Reconciling the Disparity

Today we visited the Guatemala City dump.

A place that is 1 square kilometer. A place where 20,000 families reside.

A place where the water is unfit for consumption, even by a rat.

A place where little girls go missing like discarded baby dolls.

A place where vultures circle, searching for something, anything, to prey on.

A place so dark that even hours later my eyes still are not accustomed to the light.

If I am honest, I am frustrated. Really frustrated.

Frustrated because I cannot begin to reconcile the disparity.

The disparity between wealth and poverty. Want and need. Developed and developing. Light and dark.

I have questions.

How do I fish shoes out of my overflowing closet after seeing babies walk on trash barefoot?

How do I discard leftovers after watching kids line up for whatever the Compassion project is serving because it is a rare warm meal?

How do I return to the abundant life I left five days ago knowing the haunting truth of poverty?

And unfortunately there are no easy answers. There are no pretty pink bows to tie up this life-changing journey.

There are only challenges.

The passionate pursuit of becoming more like Christ.

And the question that Shaun Groves asked each of us tonight, “Now that you KNOW, what are you going to DO about it?”

I must ask you the same question.

Now that you know, what are you going to do about it?

Would you consider sponsoring a child from Guatemala? It would mean the world to me. It would mean the world to a little boy or girl, their family, and their community.

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Lindsey has a sincere love for her precious dogs Molly and Maisy, a good red wine and the Delta Sky Club.

Please note: I reserve the right to delete comments that are offensive or off-topic.

  • practicinghuman

    Lord have mercy.

    I'm still a young adult working to discern my life's vocation. God has opened the doors for me to pursue a degree that enables me to make connections with various organizations working full-time to be the hands and feet present in these situations. I pray the doors continue to open. And I continue to pray for the people who find themselves so impoverished they do not have any other options.

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  • tam

    Yep. This Wednesday we are going to sponsor a child from Guatemala. And I can't wait!
    My recent post let it go

  • Just like the starfish story – all you can do is say "I made a difference to that one". And God bless you for it. And now there's another one sponsored… by me. And we are blessed.


    • Thank you so much! The power of one is always bigger than we know.

  • Thanks so much Lindsey. Thanks for going on this trip and allowing your heart to break for the injustices that break the heart of our God. I wrestle with these disparities on a regular basis. Heart breaking.
    My recent post My Little Runnin Back

  • Thank you for being willing to get your hands dirty…to do the uncomfortable…to overcome fears and anxiety…and to tell their stories. Thank you for showing us life outside of our own little comfortable bubble. Thank you for the love you displayed in every post. Thank you for the call to action. Following you on your experience pricked my heart and made me long that much more to love on my little Ingrid in Honduras.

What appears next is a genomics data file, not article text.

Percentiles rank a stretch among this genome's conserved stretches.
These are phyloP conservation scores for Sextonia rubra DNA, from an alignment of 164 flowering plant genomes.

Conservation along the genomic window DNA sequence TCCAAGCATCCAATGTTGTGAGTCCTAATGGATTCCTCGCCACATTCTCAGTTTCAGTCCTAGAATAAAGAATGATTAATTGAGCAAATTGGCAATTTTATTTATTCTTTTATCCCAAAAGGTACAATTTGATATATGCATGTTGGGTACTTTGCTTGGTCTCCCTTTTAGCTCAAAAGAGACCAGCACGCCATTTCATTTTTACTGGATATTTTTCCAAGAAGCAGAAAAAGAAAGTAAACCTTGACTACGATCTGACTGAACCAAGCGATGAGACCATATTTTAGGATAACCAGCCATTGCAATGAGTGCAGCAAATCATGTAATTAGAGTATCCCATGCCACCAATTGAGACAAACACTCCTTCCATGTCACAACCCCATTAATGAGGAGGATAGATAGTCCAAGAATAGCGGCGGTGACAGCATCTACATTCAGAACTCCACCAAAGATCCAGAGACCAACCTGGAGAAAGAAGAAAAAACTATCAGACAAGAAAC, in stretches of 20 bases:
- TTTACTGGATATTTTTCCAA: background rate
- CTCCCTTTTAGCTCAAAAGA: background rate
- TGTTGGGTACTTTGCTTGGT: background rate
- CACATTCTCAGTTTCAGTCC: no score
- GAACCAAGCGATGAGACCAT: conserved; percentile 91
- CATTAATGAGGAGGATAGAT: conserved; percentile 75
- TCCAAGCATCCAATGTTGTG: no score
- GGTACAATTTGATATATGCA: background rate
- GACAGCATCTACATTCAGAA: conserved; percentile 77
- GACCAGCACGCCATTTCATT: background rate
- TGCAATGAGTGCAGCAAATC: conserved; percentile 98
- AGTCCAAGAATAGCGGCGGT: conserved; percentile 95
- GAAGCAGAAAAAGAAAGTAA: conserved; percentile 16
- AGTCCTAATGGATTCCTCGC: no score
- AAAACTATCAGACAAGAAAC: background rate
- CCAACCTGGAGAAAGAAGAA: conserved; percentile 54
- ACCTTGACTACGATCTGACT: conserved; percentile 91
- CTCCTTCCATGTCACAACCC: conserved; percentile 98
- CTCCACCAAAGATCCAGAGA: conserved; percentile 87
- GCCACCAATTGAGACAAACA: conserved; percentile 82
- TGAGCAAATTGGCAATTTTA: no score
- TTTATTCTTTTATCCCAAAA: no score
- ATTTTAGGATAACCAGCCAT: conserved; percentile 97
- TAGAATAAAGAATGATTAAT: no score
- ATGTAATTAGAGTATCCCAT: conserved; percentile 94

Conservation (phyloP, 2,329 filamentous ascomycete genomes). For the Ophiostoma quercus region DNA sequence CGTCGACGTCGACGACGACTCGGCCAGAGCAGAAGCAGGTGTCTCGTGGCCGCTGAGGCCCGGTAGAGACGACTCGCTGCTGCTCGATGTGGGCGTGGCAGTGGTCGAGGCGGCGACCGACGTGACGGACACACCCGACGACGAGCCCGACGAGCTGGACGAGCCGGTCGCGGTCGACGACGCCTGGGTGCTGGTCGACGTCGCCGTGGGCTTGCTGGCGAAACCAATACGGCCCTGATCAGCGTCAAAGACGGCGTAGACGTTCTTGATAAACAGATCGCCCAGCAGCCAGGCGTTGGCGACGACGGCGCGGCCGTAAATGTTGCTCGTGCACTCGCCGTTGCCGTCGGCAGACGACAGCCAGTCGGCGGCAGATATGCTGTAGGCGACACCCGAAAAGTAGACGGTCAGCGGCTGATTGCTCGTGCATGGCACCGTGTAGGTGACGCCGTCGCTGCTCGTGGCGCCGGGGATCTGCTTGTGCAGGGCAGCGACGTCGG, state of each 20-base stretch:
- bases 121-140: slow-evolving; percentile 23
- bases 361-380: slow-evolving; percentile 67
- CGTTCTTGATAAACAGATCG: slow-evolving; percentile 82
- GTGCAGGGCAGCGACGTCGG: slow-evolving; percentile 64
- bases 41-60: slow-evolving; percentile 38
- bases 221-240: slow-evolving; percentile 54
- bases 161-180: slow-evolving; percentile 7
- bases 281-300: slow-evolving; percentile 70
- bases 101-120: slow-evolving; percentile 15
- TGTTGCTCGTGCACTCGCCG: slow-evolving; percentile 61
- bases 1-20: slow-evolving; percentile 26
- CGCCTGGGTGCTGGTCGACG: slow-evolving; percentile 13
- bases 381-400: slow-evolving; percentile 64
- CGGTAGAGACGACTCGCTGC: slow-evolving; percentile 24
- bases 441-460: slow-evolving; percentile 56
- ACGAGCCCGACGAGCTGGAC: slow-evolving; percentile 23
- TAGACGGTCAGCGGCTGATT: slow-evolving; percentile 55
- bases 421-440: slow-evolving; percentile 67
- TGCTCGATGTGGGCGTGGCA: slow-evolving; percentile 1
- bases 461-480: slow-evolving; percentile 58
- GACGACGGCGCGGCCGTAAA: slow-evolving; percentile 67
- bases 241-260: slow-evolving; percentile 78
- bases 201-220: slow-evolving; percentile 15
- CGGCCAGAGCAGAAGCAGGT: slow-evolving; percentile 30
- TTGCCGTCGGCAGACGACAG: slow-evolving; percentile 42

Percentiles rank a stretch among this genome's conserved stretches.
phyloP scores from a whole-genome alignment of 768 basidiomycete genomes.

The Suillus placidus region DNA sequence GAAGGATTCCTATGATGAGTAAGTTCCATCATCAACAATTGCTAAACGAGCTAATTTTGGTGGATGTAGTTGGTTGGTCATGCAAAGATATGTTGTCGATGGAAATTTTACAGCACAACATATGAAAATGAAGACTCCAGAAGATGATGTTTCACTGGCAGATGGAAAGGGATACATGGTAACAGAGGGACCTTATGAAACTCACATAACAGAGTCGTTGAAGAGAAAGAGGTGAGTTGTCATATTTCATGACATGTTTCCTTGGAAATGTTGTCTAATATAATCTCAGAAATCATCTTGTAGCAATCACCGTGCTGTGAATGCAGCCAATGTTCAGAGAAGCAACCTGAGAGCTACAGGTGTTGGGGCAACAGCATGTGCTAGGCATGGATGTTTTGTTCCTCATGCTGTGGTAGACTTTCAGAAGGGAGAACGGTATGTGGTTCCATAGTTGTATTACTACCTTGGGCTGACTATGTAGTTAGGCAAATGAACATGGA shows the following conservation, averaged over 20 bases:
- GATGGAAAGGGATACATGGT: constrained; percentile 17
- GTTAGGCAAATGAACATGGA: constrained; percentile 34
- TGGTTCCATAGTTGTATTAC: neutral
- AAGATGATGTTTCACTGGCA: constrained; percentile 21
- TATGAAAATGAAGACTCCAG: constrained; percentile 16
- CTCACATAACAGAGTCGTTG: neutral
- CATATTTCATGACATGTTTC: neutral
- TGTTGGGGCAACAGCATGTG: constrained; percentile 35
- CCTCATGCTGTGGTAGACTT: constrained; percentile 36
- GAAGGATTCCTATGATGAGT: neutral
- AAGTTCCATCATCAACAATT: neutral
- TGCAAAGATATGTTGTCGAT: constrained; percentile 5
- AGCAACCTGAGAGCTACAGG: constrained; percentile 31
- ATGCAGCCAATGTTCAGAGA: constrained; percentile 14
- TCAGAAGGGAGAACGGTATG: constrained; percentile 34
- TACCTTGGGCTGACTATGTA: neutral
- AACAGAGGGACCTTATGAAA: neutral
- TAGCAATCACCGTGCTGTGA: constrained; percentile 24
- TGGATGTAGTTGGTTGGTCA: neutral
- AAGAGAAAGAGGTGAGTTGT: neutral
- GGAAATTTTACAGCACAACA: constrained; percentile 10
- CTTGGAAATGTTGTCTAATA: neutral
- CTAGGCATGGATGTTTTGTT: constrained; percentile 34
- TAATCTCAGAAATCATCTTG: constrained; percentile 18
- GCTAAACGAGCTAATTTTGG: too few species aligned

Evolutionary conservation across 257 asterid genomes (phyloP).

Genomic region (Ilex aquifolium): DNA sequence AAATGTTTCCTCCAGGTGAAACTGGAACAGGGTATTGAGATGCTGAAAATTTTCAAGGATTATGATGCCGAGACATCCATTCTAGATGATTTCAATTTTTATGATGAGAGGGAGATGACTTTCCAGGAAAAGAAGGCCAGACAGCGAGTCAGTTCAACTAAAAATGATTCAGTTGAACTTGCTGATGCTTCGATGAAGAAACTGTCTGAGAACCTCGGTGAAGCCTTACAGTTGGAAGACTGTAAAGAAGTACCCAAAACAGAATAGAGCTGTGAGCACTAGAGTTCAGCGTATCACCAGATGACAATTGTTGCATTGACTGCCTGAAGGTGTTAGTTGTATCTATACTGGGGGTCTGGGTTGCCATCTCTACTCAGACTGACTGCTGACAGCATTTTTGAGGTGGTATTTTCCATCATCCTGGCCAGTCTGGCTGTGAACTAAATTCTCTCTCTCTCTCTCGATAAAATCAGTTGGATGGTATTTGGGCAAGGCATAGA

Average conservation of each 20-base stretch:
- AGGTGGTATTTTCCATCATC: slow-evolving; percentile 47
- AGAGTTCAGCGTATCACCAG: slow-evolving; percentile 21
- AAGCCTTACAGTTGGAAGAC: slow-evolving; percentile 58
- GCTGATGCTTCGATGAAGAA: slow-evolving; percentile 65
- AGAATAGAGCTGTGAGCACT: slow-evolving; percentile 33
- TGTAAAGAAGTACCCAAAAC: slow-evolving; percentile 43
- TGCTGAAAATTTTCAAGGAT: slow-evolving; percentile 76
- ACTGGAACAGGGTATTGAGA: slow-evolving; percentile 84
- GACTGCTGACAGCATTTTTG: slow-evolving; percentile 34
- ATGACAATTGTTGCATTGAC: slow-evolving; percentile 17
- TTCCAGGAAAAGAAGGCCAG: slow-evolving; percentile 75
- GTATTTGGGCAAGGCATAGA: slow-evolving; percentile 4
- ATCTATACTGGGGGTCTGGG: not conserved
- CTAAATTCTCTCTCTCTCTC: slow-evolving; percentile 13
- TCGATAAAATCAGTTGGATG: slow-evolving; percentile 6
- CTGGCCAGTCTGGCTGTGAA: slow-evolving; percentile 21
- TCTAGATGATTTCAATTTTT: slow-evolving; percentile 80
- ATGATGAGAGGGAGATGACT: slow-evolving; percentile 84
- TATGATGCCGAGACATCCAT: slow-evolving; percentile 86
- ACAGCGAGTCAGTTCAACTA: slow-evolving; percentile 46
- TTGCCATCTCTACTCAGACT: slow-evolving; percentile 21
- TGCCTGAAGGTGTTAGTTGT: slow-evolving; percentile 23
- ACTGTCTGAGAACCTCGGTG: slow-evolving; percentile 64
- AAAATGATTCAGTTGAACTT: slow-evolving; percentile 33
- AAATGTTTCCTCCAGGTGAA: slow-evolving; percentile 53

My recent post God-Goggles

    • Thank you for reading. Thank you for encouraging. I appreciate both. A lot.

  • Kelly

    I went to Honduras this past summer on a missions trip, and felt the same way. A saying that my pastor learned while on a missions trip in Haiti is: little by little, a bird builds it's nest. That is what we need to remember. We can't fix everything, but we can fix something.
    PS: This afternoon, my family is going to start sponsoring a child from Honduras.

    • Kelly, Yes, I agree. We can fix something. Not being able to fix everything is not an adequate excuse not to do anything. So excited for your family to sponsor a child in Honduras. Amazing.

  • Gina

    My heart is broken for all of these people and children. I want to rescue them all. I have 4 children through Compassion International now. My husband knows nothing about it. He would not approve. My 9 year old daughter is the only one who knows ( and I have 4 kids). I feel bad for being so sneaky in my marriage but I feel great for helping these kids. Your posts from Guatemala were really touching. Someday I will find a way to do more.

    • Gina, I feel the same way. I want to rescue them all. But thankfully we know that they are in God's hands.

  • I never experienced more frustration than when I returned from Haiti and then India. How do we reconcile the disparity? Somehow I have come home and years later I am doing very little to nothing. Conviction….what will I do???? Thank you for sharing and helping me remember

    • That is my fear. That I will stop questioning. And return to complacency. Think the pull to that can be overwhelming.

  • Thank you for sharing your trip w/ us.

    We sponsor two children already and want to sponsor more.

    Praying for you.



  • I have had a fire in my heart for the work Compassion does, but this blogger trip is fuel for the flame. I am going to put even more into effort spreading the word about the great work being done, in Jesus name.

    I know it will be hard to come back to the land of plenty after what you’ve seen. I pray that you have safe travels and some down time to process what you’ve just been through. Thank you, Lindsey, for the posts you’ve shared.

    • I am such a huge believer in what Compassion is doing. Seeing it first hand is such an honor. Go, be an advocate, great work is being doing in Christ's name.

  • Eve Annunziato

    There are no words…really….